Who is this person? I felt synthetic and so did the fabrics I was wearing.
What do I feel like myself in? Dresses. Flowing, cotton dresses. Plazo pants. Long skirts and loose tank tops. Butterfly tops. And man, I’m wishing I could make a ponytail.
Maybe I’m just feeling spring. Maybe this is a transformation.
For so long, I wore hand me downs and clothes from thrift stores. Whatever was around. Whatever fit. Maybe it’s the influence of friends like Cristina who are helping me realize that feeling good in your body, loving the person in the mirror, is crucial to a person’s happiness. And if that person happens to be a mom then crucial to the family’s happiness.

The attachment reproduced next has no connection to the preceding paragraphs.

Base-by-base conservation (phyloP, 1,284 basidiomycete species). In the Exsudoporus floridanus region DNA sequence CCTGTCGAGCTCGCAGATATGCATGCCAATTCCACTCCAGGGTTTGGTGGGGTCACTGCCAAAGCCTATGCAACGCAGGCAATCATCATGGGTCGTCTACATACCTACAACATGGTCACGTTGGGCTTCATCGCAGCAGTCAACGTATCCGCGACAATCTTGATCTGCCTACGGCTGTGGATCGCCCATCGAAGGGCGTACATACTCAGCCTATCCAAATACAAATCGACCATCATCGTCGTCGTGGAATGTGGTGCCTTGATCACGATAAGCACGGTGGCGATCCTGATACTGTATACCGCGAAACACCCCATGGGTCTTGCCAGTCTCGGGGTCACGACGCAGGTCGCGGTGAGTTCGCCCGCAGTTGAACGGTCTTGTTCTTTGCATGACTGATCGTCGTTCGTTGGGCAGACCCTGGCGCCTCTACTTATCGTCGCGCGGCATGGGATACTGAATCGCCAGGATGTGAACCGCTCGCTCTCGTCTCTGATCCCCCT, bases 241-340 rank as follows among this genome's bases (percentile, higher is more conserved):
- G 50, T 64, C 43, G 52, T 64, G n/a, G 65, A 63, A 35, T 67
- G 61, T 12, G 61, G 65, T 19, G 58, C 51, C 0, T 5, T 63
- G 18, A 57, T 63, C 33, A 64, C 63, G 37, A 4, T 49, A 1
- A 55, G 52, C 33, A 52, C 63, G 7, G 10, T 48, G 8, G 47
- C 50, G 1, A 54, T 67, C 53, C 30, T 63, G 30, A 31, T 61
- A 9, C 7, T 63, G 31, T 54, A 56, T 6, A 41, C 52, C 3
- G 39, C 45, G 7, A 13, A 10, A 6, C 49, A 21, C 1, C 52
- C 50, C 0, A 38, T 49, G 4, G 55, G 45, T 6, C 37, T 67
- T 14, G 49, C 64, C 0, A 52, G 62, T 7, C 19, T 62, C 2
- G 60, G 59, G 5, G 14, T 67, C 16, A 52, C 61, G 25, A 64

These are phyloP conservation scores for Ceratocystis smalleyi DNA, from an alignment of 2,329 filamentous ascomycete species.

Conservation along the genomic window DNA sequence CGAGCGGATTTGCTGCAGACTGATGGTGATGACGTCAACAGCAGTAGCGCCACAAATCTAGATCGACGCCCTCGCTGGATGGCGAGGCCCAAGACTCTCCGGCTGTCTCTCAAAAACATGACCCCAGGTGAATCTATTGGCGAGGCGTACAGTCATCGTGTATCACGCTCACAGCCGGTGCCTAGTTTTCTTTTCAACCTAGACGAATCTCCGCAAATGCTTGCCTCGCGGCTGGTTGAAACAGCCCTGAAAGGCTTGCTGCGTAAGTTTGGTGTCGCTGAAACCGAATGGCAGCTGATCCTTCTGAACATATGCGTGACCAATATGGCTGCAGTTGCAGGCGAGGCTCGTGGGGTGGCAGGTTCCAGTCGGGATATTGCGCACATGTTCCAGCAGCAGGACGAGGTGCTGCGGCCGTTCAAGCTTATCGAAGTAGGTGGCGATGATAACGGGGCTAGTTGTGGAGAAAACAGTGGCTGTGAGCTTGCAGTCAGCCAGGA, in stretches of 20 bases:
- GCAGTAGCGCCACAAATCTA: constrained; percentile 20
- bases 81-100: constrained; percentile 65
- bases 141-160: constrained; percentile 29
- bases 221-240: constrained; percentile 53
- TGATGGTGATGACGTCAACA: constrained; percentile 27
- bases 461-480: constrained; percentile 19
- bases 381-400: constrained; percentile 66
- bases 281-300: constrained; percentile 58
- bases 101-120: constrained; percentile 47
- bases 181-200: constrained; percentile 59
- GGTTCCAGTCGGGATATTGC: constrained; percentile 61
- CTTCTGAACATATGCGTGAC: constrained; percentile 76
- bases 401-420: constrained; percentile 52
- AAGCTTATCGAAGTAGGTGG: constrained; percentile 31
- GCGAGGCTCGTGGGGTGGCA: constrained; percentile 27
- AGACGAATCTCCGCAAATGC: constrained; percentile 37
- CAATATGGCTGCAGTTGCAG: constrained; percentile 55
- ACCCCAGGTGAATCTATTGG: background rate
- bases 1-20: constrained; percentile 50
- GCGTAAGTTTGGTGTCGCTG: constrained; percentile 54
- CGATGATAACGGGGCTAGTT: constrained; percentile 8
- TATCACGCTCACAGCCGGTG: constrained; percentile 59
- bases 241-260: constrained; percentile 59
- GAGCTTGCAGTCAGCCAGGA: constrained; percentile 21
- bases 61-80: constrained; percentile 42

Maybe it’s the influence of Babe who hates jeans and feels most like herself when she’s wearing a flowered dress, no shoes and her hair is down and wild. Maybe that’s it. My daughter, my mirror. I encourage her to fully express herself and I’m watching how that unfolds everyday. Seeing what she chooses to wear is pretty much how I feel best! Through writing this post, I solved the mystery. I’ll follow Babe. I’ll refuse to wear clothes that don’t make me feel like myself. I don’t know if I can show up to teach in a dress, but I’m sure Babe will help me figure this out.
Since writing this post (it’s been sitting in the cue for a number of weeks) I’ve been feeling like I look way more like myself. Sometimes I still wear spandex, but mostly I’m wearing natural, loose fitting fibres and it feels fantastic!)
 Posted by at 12:14 am
Apr 272015
The Case Studio customizable Tough Case

The Case Studio customizable Tough Case